RealWorld, the label and studio launched by Peter Gabriel in 1989, has developed a reputation for nudging traditional musicians from all over the world into the realm of today’s high-tech pop. A star in this process has been Canadian guitarist and producer Michael Brook, whose two collaborations with the late Pakistani singer Nusrat Fateh Ali Khan proved particularly successful. On the new Assembly (RealWorld), Brook teams up with Tanzanian roots singer and instrumentalist Hukwe Zawose. He risks making the extraordinary ordinary by introducing familiar-sounding loops, guitar riffs and machine-generated beats, but in the end, he preserves the fundamental magic and mystery of Zawose’s unearthly music, a seductive montage of deep-toned thumb pianos and bowed strings and voices so rich in overtones that you might well mistake them for synthesized, electronic sounds in the first place.
This was an album Hukwe Zawose needed to make. With his talented son, Charles, he’s produced a number of excellent traditional recordings, notably Chibite (RealWorld; 1996) and Mkuki Wa Roha (WOMAD Select; 2000), so it was time to try something new. The odd part is that he had little idea what he was getting into, even when he finished recording. "In the studio," Brook explains over the phone from Los Angeles, "I’ve found is that the best thing is to make simple backing tracks. I used to make them more elaborate and it ended up a real mess. Now I keep it simple and sculpt after the fact. Hukwe just played over a basic guitar progression, a keyboard, a drum loop, and a basic bass line."
This meant that Zawose never heard the fabulous blare of horns that Lee Thornberg added to Assembly’s electrifying opener, "Kuna Kunguni (The Bedbugs Bite)," and other tracks, or the tablas and ambient percussion that weave through his resonant violin playing on "Mbeleje (Sweet Deceiver)." On "Ntambalize Lijenje (Pumpkin Pie)," Zawose sang a lead vocal over a fast, funky, guitar-driven groove and then layered Pygmy-like vocal polyphony over a slower beat without realizing that they would become A and B sections of the same song. "Putting changes in the backing track is not a good idea," says Brook. "If I want that, I present a different piece of music and stitch it together later." And Zawose did not hear the vocals added to two numbers by Zap Mama singer Marie Daulne — who as it happens grew up hearing her Congolese mother play Zawose’s early records in their home.
That’s a lot of trust to put in your producer, but for the most part, Brook comes through brilliantly. Thornberg’s brass-section passages are a particularly inspired touch. The racing, drum-and-bass-oriented "Awuno Mganga Ndeje (Cry of the Bush Bird)" culminates in a layering of horns and interlocking voices that’s shot through with Brook’s spiky guitar riffing. He says he was thinking about horns because of his fascination with the gonzo, Cuban-derived dance-pop group P18. "The thing I liked about it was that it had no obligation to stick to any genre, and there’s a kind of exuberance and recklessness."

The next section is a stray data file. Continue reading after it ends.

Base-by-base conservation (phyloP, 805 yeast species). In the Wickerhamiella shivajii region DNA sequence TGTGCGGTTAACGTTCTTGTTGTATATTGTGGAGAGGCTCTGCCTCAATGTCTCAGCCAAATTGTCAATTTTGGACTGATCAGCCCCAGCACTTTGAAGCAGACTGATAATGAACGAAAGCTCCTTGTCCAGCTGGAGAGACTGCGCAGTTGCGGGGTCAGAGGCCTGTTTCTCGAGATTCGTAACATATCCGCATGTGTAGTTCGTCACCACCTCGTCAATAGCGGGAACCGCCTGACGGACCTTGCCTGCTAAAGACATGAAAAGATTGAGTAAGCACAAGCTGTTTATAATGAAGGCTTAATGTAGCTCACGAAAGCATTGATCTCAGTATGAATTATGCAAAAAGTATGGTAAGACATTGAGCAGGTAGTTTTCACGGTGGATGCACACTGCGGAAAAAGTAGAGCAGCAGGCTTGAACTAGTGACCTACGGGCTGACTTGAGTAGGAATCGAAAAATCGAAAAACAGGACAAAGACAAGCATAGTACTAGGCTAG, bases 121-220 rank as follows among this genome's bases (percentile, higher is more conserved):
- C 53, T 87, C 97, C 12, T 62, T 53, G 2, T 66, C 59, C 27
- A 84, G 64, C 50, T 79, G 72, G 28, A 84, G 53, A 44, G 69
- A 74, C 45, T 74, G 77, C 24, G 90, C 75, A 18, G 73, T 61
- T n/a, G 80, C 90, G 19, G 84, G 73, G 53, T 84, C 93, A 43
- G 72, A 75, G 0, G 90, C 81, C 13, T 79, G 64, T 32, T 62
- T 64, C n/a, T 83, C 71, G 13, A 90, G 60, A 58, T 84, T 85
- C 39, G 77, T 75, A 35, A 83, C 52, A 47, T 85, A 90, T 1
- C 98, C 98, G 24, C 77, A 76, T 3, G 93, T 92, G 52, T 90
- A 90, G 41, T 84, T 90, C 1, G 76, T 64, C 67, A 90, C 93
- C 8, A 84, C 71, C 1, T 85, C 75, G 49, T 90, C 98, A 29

Reckless exuberance is a nice way to describe the wilder tracks on Assembly. Even at its most energetic, it isn’t really a dance record, in part because it admits so much sonic and rhythmic complexity. Plus there are more-contemplative pieces, like the concluding "Songa Mbele (Moving On)," which mostly consists of Zawose and son Charles playing ilimba (thumb piano) and singing in a deeply resounding voice that Brook calls the "foghorn voice." Zawose told me two years ago that he actually discovered that voice during a particularly arduous session on the toilet, but that takes nothing away from the spiritual mood it evokes.
Like Brook, Zawose is a musical innovator among his people, the Wagogo. In addition to inventing unique vocal sounds, he evolved the zeze from the original one- and two-string varieties to new forms involving an added gourd resonator and as many as 14 strings, and he experimented with different-sized ilimba before arriving at the two variations he felt sounded best. His openness clearly extended to his work on Assembly. "Hukwe is terribly polite," says Brook. "He tended to say that everything is great — which, of course, isn’t helpful. There’s a real sense of joyousness about what he does. Even when the topic of the song is not joyful, there’s an underlying sense of celebration. I think in the West, we have this tendency to feel these things are mutually exclusive, whereas other cultures are happy to let them co-exist."